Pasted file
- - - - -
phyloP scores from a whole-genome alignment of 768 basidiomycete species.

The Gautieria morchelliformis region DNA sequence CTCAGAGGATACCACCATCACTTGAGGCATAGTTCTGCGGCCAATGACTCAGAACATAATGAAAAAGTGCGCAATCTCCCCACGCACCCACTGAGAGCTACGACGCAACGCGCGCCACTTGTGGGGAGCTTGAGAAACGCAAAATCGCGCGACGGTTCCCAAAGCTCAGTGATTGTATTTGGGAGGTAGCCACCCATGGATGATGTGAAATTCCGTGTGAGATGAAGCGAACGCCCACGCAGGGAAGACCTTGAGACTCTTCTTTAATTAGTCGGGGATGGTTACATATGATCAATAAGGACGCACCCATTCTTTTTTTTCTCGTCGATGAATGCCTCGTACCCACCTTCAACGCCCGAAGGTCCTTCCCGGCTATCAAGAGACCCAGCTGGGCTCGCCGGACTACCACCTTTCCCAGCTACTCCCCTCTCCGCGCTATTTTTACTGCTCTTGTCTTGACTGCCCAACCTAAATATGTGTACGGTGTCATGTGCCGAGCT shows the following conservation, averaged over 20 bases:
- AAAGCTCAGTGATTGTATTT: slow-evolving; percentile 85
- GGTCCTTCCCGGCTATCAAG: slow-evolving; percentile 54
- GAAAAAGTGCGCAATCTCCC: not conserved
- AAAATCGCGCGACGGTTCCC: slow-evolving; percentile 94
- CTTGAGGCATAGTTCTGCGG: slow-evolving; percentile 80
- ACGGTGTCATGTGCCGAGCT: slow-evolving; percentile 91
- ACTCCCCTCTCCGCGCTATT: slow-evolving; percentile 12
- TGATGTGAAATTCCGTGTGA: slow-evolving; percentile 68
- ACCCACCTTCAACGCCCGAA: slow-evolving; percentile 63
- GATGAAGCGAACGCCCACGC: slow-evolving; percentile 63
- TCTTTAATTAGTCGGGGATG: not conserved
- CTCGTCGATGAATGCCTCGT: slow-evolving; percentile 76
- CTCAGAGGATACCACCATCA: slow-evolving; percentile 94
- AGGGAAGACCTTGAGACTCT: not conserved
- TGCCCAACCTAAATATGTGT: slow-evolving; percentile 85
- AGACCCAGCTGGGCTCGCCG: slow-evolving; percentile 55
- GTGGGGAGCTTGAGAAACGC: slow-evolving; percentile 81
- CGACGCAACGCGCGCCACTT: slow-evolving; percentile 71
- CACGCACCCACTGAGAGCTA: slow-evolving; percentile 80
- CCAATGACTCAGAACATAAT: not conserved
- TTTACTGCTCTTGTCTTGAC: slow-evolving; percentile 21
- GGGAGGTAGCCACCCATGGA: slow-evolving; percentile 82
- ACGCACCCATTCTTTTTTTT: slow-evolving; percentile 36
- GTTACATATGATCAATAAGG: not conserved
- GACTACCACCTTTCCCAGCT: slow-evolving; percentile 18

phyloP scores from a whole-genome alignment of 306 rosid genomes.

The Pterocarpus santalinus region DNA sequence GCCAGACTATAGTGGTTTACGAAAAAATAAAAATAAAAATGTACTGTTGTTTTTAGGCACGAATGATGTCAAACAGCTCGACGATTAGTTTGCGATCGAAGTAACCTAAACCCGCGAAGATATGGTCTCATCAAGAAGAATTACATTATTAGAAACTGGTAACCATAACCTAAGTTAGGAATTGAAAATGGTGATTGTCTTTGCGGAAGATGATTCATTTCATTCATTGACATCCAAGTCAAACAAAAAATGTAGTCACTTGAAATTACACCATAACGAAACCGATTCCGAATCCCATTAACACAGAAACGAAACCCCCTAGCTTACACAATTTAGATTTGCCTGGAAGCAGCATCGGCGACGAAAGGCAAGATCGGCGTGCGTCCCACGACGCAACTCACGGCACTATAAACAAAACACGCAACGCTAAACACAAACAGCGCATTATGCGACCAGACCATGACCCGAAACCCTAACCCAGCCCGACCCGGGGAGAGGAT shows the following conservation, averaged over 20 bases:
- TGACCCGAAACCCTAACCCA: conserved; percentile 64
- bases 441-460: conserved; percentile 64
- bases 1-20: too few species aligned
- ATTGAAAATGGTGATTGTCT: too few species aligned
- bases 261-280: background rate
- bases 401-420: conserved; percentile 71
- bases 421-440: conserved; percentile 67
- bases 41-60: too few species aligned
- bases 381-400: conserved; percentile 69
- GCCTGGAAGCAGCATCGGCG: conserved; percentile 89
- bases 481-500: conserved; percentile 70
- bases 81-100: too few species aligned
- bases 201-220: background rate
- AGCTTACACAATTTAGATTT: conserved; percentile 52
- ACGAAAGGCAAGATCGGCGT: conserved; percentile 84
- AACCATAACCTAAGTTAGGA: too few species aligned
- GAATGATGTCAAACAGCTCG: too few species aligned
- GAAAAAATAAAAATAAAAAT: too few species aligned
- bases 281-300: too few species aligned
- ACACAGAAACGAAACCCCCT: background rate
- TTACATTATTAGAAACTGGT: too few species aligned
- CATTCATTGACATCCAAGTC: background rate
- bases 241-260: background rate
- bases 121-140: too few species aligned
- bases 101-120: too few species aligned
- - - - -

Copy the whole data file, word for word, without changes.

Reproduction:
phyloP scores from a whole-genome alignment of 768 basidiomycete species.

The Gautieria morchelliformis region DNA sequence CTCAGAGGATACCACCATCACTTGAGGCATAGTTCTGCGGCCAATGACTCAGAACATAATGAAAAAGTGCGCAATCTCCCCACGCACCCACTGAGAGCTACGACGCAACGCGCGCCACTTGTGGGGAGCTTGAGAAACGCAAAATCGCGCGACGGTTCCCAAAGCTCAGTGATTGTATTTGGGAGGTAGCCACCCATGGATGATGTGAAATTCCGTGTGAGATGAAGCGAACGCCCACGCAGGGAAGACCTTGAGACTCTTCTTTAATTAGTCGGGGATGGTTACATATGATCAATAAGGACGCACCCATTCTTTTTTTTCTCGTCGATGAATGCCTCGTACCCACCTTCAACGCCCGAAGGTCCTTCCCGGCTATCAAGAGACCCAGCTGGGCTCGCCGGACTACCACCTTTCCCAGCTACTCCCCTCTCCGCGCTATTTTTACTGCTCTTGTCTTGACTGCCCAACCTAAATATGTGTACGGTGTCATGTGCCGAGCT shows the following conservation, averaged over 20 bases:
- AAAGCTCAGTGATTGTATTT: slow-evolving; percentile 85
- GGTCCTTCCCGGCTATCAAG: slow-evolving; percentile 54
- GAAAAAGTGCGCAATCTCCC: not conserved
- AAAATCGCGCGACGGTTCCC: slow-evolving; percentile 94
- CTTGAGGCATAGTTCTGCGG: slow-evolving; percentile 80
- ACGGTGTCATGTGCCGAGCT: slow-evolving; percentile 91
- ACTCCCCTCTCCGCGCTATT: slow-evolving; percentile 12
- TGATGTGAAATTCCGTGTGA: slow-evolving; percentile 68
- ACCCACCTTCAACGCCCGAA: slow-evolving; percentile 63
- GATGAAGCGAACGCCCACGC: slow-evolving; percentile 63
- TCTTTAATTAGTCGGGGATG: not conserved
- CTCGTCGATGAATGCCTCGT: slow-evolving; percentile 76
- CTCAGAGGATACCACCATCA: slow-evolving; percentile 94
- AGGGAAGACCTTGAGACTCT: not conserved
- TGCCCAACCTAAATATGTGT: slow-evolving; percentile 85
- AGACCCAGCTGGGCTCGCCG: slow-evolving; percentile 55
- GTGGGGAGCTTGAGAAACGC: slow-evolving; percentile 81
- CGACGCAACGCGCGCCACTT: slow-evolving; percentile 71
- CACGCACCCACTGAGAGCTA: slow-evolving; percentile 80
- CCAATGACTCAGAACATAAT: not conserved
- TTTACTGCTCTTGTCTTGAC: slow-evolving; percentile 21
- GGGAGGTAGCCACCCATGGA: slow-evolving; percentile 82
- ACGCACCCATTCTTTTTTTT: slow-evolving; percentile 36
- GTTACATATGATCAATAAGG: not conserved
- GACTACCACCTTTCCCAGCT: slow-evolving; percentile 18

phyloP scores from a whole-genome alignment of 306 rosid genomes.

The Pterocarpus santalinus region DNA sequence GCCAGACTATAGTGGTTTACGAAAAAATAAAAATAAAAATGTACTGTTGTTTTTAGGCACGAATGATGTCAAACAGCTCGACGATTAGTTTGCGATCGAAGTAACCTAAACCCGCGAAGATATGGTCTCATCAAGAAGAATTACATTATTAGAAACTGGTAACCATAACCTAAGTTAGGAATTGAAAATGGTGATTGTCTTTGCGGAAGATGATTCATTTCATTCATTGACATCCAAGTCAAACAAAAAATGTAGTCACTTGAAATTACACCATAACGAAACCGATTCCGAATCCCATTAACACAGAAACGAAACCCCCTAGCTTACACAATTTAGATTTGCCTGGAAGCAGCATCGGCGACGAAAGGCAAGATCGGCGTGCGTCCCACGACGCAACTCACGGCACTATAAACAAAACACGCAACGCTAAACACAAACAGCGCATTATGCGACCAGACCATGACCCGAAACCCTAACCCAGCCCGACCCGGGGAGAGGAT shows the following conservation, averaged over 20 bases:
- TGACCCGAAACCCTAACCCA: conserved; percentile 64
- bases 441-460: conserved; percentile 64
- bases 1-20: too few species aligned
- ATTGAAAATGGTGATTGTCT: too few species aligned
- bases 261-280: background rate
- bases 401-420: conserved; percentile 71
- bases 421-440: conserved; percentile 67
- bases 41-60: too few species aligned
- bases 381-400: conserved; percentile 69
- GCCTGGAAGCAGCATCGGCG: conserved; percentile 89
- bases 481-500: conserved; percentile 70
- bases 81-100: too few species aligned
- bases 201-220: background rate
- AGCTTACACAATTTAGATTT: conserved; percentile 52
- ACGAAAGGCAAGATCGGCGT: conserved; percentile 84
- AACCATAACCTAAGTTAGGA: too few species aligned
- GAATGATGTCAAACAGCTCG: too few species aligned
- GAAAAAATAAAAATAAAAAT: too few species aligned
- bases 281-300: too few species aligned
- ACACAGAAACGAAACCCCCT: background rate
- TTACATTATTAGAAACTGGT: too few species aligned
- CATTCATTGACATCCAAGTC: background rate
- bases 241-260: background rate
- bases 121-140: too few species aligned
- bases 101-120: too few species aligned